Letters from the dorm: Elaine Leung finds a home away from home at university abroad

By Elaine Leung, Year Two,Politics, Philosophy and Economics, Durham University
By Elaine Leung, Year Two,Politics, Philosophy and Economics, Durham University |

Latest Articles

GTA Tokyo x Yakuza video: Japanese YouTubers recreate open-world game scenes in real life

Coronavirus: Free voluntary Covid-19 tests for all Hongkongers announced

HK's education authorities may consider flexible testing options for secondary school placement

How to pronounce epitome and other common hard-to-say words

Viral video shows HK schoolgirl slapped and smeared with lipstick in suspected bullying incident

I enjoy studying abroad and learning to be independent. But I also miss being at home. I love being able to see my family and dogs after a long day of studying.

Having a home away from home makes me appreciate my time in Hong Kong even more. I still drool whenever my parents send me photos of a whole table of home-cooked food, like winter melon soup and steamed ground pork with salted egg yolk.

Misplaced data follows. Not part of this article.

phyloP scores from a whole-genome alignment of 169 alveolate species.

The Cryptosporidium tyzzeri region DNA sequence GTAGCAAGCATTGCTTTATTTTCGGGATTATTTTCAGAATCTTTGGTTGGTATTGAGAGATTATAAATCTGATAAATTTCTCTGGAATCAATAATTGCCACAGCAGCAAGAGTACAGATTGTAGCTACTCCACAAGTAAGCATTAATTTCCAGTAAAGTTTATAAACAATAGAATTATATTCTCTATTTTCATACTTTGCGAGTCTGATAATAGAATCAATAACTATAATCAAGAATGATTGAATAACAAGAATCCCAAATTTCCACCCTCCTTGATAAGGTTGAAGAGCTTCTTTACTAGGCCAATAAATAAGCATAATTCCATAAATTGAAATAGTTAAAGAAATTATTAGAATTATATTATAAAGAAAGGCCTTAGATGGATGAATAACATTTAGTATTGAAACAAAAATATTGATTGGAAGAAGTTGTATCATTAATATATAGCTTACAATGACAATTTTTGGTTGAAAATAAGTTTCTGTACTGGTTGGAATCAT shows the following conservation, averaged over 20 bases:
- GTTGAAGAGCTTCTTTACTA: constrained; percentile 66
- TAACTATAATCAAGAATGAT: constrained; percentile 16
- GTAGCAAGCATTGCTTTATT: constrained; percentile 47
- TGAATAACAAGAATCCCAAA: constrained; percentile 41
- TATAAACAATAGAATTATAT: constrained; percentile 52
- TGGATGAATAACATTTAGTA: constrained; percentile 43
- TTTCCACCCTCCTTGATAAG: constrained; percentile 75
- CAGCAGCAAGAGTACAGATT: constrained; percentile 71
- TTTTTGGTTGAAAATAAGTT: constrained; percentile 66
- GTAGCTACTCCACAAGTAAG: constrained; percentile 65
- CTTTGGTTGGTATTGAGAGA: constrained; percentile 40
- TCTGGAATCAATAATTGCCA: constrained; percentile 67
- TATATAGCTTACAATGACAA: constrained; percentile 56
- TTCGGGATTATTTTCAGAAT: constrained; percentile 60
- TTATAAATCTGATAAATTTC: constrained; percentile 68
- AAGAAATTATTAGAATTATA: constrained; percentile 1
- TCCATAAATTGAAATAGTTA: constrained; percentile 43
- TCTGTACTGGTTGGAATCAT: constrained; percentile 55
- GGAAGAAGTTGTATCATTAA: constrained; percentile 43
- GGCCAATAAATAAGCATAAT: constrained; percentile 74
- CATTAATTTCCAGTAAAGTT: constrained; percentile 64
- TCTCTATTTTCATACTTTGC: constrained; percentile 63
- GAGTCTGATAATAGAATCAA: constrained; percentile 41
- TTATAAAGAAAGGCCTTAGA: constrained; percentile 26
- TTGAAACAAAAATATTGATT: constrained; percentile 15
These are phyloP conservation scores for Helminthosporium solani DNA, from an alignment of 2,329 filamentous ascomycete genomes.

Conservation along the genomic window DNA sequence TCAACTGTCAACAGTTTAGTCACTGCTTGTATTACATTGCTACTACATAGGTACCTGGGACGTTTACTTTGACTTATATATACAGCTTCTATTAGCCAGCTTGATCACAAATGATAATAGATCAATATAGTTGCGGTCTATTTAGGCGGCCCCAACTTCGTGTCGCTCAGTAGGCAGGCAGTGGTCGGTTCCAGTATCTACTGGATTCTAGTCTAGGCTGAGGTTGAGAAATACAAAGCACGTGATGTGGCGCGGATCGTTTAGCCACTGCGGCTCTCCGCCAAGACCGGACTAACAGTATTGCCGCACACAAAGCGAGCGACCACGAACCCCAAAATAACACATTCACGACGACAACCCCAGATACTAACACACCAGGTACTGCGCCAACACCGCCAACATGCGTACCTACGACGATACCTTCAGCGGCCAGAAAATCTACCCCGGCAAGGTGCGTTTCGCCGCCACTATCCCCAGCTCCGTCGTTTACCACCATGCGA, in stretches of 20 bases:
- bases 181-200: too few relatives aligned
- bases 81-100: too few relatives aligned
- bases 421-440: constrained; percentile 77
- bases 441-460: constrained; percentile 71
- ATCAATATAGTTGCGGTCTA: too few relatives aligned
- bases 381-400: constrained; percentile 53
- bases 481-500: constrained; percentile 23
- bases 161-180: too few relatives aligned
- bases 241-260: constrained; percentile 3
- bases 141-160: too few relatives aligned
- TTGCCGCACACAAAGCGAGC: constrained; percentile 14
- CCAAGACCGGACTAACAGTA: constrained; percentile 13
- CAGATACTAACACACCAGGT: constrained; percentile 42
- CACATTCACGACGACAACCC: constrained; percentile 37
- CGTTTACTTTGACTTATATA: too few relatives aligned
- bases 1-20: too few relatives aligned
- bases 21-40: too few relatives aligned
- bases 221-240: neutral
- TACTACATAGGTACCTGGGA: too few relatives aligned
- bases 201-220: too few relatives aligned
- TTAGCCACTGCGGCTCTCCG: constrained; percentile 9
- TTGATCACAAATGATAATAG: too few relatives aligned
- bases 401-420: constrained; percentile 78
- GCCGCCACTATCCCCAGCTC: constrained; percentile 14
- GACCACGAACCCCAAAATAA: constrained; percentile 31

Luckily this year I live in a house of eight people. I am happy to call the house a "home". Unlike a boarding house or halls of residence, I see the same people a lot more this year. As a result, I have a closer bond with them. Of course, there are times that I have to remind my housemates that it is important to keep things clean. And there are times that I have to be reminded to be sociable.

But now, I have a buddy to go grocery shopping with every Saturday morning. I also have someone to bake with when I feel stressed about work. We knock on each other's door to check if everything's going OK. We also know each other's timetable, so we can avoid disturbing each other. If I am really busy one day, someone else might even offer to cook dinner for me.

I also appreciate how the house solves problems. If one of us is inviting a friend over, we will post to our house's Facebook group to let everyone know. This means people can plan around the visit, especially when it comes to things like cooking. It shows that we have respect for and trust each other.

In many ways, a house is like a small version of society. It can only be happy if people listen to each other, and learn to put themselves into others' shoes.